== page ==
McCabe, FBI Knew About More Clinton Emails Well Before Comey's Announcement In 2016, Report Says

Then-acting FBI Director Andrew McCabe listens during a news conference to announce significant law enforcement actions July 13, 2017 at the Justice Department in Washington, DC. Getty Images/Alex Wong

Outgoing FBI Deputy Director Andrew McCabe and other top FBI officials knew about thousands of more emails for the investigation into Hillary Clinton's private server weeks before notifying Congress ahead of the 2016 presidential election, according to a report Wednesday.

A report by The Wall Street Journal cited text messages exchanged by FBI agent Peter Strzok, who headed up the Clinton email probe, and FBI lawyer Lisa Page. Strzok said he met with McCabe to discuss emails discovered on a laptop belonging to Anthony Weiner, the husband of Clinton aide Huma Abedin who was being investigated for sexting with a teenager.

"Got called up to Andy's earlier," Strzok wrote in a September 28, 2016 text to Page, referring to McCabe.

He went then wrote about how the U.S. attorney's office for Southern District of New York (SDNY) had unearthed the new emails: "hundreds of thousands of emails turned over by Weiner's atty to sdny, includes a ton of material from spouse. Sending team up tomorrow to review ... this will never end ...." he wrote.

In other messages sent by Strzok to Page, he told her he and other agents had split up about 3,000 emails to scan for any potential classified material. However, Strzok later wrote that "no new classified" emails were found.

The revelation comes while the bureau deals with attacks and allegations of bias by Republicans and President Donald Trump.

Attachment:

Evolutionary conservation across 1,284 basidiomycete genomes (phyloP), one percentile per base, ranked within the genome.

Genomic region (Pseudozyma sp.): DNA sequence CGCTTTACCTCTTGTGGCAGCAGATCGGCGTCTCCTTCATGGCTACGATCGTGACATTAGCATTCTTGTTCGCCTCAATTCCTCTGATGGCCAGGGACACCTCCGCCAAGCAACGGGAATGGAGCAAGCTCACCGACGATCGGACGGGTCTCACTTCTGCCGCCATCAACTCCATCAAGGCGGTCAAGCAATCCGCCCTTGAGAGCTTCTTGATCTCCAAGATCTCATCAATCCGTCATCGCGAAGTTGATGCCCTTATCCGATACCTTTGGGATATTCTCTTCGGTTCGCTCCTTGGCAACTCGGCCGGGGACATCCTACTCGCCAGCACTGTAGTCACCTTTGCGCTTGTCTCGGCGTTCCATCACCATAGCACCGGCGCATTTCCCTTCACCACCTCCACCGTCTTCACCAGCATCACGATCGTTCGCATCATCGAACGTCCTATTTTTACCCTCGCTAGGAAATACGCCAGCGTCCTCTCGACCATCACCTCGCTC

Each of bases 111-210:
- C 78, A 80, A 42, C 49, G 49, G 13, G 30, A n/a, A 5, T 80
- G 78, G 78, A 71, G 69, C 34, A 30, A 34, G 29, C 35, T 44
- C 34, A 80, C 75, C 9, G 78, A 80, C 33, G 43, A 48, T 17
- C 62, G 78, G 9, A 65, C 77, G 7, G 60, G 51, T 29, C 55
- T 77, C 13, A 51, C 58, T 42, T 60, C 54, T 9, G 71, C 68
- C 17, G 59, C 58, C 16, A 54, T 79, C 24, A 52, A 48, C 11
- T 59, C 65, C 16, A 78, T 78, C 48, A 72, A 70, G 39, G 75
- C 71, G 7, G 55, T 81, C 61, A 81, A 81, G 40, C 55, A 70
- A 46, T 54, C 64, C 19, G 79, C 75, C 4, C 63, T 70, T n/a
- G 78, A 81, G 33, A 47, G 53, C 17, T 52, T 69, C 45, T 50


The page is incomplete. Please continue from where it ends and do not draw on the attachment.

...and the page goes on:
McCabe announced a leave of office this week and will officially retire from the FBI in March. He reportedly felt pressure by new FBI Director Christopher Wray to step down. Wray took issue with an internal report from the bureau's inspector general office about how the FBI handled the Clinton investigation. The report specifically targeted why McCabe did not take action sooner, according to The Washington Post.

The texts sent on September 28 are key to the report since former FBI Director James Comey did not tell Congress about the freshly discovered messages until October 28, 2016, less than two weeks before Election Day.

Comey reopened the investigation but closed it days later after the emails were vetted. In July 2016, he had announced the Clinton probe ended and that he would not be recommending charges against the former first lady and secretary of state.

Comey's revelation has often been cited as a top reason for why Trump defeated Clinton, especially by the former secretary of state herself and many Democrats. On the campaign trail, Trump railed against Clinton and demanded she release the emails.